Sling to Load Angle Efficiency

  1. Sling working load limits whether nylon, wire rope or chain slings are rated with their respective vertical, choker, and basket capacities. When selecting these slings, careful consideration must be made for the proper sling to load horizontal lifting angle. The greater angle to sling configuration will result in a reduction of sling efficiency and a loss of rated work load limits! See Illustration Below
  2. To further illustrate the stress to load angle perform the following experiment. Take two pails and fill each full of water. Pick them up and evenly hold at your side. You will experience very little or no stress. Now raise your arms up to shoulder height, and hold steady for as long as you can. You have just experienced a change of stress to load angle lifting!
  3. ALWAYS use a larger angle of lift when selecting your sling.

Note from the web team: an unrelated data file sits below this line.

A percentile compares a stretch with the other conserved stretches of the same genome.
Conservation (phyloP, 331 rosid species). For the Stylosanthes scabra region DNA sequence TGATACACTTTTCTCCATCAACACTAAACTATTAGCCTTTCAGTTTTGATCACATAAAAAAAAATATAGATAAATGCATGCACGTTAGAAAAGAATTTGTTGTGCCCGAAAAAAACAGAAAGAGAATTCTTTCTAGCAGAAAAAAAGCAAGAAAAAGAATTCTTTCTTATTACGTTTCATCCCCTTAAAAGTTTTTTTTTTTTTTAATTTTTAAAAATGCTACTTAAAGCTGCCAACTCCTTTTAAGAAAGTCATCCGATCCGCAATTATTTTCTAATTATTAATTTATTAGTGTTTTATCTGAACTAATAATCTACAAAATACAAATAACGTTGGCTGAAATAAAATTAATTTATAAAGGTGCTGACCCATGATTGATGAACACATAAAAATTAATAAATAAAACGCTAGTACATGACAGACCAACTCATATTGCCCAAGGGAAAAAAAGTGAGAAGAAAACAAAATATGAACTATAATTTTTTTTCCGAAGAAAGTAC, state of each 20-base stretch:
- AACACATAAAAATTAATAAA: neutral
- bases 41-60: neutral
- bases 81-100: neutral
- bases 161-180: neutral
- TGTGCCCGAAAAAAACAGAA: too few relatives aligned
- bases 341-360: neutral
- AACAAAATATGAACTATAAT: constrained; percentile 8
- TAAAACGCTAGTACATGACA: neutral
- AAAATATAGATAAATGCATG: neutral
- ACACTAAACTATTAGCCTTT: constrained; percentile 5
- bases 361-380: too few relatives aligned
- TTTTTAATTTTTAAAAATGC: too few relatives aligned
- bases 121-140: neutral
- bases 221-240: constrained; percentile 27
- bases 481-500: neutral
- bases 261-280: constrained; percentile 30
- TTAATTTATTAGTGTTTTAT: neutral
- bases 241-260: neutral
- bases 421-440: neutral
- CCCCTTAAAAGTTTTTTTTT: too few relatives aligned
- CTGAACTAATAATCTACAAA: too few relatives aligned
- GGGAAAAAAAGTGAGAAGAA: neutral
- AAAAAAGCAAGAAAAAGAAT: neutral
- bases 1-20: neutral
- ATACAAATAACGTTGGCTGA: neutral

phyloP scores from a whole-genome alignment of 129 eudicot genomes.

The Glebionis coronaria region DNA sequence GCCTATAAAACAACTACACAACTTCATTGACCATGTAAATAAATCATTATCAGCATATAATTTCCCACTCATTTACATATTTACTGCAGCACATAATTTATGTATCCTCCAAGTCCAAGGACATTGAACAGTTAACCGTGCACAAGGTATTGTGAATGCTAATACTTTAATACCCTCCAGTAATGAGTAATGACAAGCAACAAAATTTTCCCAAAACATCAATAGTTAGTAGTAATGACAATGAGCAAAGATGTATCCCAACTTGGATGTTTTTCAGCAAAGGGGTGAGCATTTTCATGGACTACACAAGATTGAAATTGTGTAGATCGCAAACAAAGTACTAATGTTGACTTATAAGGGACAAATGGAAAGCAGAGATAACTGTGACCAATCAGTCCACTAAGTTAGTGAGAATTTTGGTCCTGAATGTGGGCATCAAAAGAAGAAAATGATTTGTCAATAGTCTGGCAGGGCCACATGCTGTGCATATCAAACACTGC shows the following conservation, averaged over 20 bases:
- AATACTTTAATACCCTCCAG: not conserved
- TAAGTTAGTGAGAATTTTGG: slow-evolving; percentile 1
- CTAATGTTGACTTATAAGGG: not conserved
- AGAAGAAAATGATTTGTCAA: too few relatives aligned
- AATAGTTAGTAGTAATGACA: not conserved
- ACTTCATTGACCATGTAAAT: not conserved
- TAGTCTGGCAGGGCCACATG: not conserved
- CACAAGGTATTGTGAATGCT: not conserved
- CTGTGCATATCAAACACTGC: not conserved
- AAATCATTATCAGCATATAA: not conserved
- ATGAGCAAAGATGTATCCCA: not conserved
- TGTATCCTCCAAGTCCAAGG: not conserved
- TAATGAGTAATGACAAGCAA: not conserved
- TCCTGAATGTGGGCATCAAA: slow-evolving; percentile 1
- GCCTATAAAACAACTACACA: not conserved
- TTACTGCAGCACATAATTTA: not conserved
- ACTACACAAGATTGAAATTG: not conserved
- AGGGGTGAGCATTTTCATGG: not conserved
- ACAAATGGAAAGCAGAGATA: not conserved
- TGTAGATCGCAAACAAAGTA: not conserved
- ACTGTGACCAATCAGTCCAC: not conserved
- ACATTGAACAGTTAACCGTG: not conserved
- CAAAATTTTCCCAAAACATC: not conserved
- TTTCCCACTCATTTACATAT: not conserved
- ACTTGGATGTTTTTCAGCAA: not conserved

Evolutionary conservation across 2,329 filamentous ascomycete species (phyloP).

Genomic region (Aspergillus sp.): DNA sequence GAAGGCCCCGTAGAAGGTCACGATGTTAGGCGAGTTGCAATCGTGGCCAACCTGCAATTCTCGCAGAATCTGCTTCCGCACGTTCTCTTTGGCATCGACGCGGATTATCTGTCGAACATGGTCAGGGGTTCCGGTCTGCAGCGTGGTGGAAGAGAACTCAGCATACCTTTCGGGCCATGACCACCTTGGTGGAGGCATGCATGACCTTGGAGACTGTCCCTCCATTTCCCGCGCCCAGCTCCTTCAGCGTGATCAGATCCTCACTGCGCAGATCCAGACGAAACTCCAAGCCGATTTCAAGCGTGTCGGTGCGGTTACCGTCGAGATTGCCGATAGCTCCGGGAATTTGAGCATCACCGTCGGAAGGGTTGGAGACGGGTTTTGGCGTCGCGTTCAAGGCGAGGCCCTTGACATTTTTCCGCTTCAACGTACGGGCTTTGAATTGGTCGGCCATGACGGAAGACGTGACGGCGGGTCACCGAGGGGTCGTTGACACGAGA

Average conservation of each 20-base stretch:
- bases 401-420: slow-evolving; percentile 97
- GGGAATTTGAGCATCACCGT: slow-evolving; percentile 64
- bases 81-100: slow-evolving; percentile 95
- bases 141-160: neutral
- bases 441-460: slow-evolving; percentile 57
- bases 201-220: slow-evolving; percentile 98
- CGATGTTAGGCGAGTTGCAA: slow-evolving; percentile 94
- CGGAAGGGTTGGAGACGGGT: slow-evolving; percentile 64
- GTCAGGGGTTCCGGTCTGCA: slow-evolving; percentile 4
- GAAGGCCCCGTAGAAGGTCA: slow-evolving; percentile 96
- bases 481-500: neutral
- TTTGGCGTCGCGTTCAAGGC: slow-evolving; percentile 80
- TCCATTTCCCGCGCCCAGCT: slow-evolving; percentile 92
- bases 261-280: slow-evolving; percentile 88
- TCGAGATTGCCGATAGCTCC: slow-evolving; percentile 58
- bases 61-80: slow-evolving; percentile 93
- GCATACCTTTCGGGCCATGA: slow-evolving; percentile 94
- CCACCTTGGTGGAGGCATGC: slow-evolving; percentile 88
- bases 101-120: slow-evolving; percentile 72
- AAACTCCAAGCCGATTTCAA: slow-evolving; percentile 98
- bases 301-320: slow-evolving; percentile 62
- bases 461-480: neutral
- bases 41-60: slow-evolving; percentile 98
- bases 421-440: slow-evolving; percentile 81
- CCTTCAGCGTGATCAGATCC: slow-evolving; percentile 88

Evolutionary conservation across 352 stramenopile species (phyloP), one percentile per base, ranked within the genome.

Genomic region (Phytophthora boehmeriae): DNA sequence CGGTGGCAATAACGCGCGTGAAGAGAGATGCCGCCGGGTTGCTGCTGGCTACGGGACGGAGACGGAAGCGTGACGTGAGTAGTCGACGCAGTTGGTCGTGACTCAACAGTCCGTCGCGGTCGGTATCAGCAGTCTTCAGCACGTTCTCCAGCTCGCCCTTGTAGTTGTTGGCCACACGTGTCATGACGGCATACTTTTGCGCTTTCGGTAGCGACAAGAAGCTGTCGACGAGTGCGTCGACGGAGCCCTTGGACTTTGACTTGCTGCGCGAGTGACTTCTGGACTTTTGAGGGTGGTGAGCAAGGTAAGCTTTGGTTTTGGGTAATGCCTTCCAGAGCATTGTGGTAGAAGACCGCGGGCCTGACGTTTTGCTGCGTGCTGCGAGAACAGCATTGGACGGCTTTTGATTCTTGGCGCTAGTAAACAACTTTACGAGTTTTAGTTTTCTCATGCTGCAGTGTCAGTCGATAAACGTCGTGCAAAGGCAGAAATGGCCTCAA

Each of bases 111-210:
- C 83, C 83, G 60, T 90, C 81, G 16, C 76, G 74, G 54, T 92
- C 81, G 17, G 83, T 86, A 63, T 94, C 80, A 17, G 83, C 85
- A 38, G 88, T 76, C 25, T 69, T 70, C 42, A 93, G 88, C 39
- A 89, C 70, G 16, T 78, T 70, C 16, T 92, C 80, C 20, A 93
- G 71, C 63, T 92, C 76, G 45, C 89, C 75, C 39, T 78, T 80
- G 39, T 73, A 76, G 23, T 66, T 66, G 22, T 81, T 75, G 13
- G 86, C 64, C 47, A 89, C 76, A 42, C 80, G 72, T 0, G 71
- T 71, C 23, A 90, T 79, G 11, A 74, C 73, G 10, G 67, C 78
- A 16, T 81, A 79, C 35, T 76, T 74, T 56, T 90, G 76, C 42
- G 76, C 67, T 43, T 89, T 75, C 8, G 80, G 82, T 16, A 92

4. NEVER use less than a 30° sling to load lifting angle.

Example: Using the above reference, load lifted is 10,000 lbs.
(A) at a 90° sling to load angle the sling is at 100% of the WLL.
(B) at a 60° sling to load angle a loss of 14% efficiency occurs and the sling is capable of lifting only 8,600 lbs.
(C) at a 45° sling to load angle a loss of 30% efficiency occurs and the sling is capable of lifting only 7,000 lbs.
(D) at a 30° sling to load angle the working load limit is reduced by 50% and the sling is capable of lifting only 5,000 lbs.

Horizontal Lift AngleEfficiency RatingLoss of Rating
90°100%0%
80°98%2%
70°94%6%
60°86%14%
50°76%24%
45°70%30%
40°64%36%
35°50%50%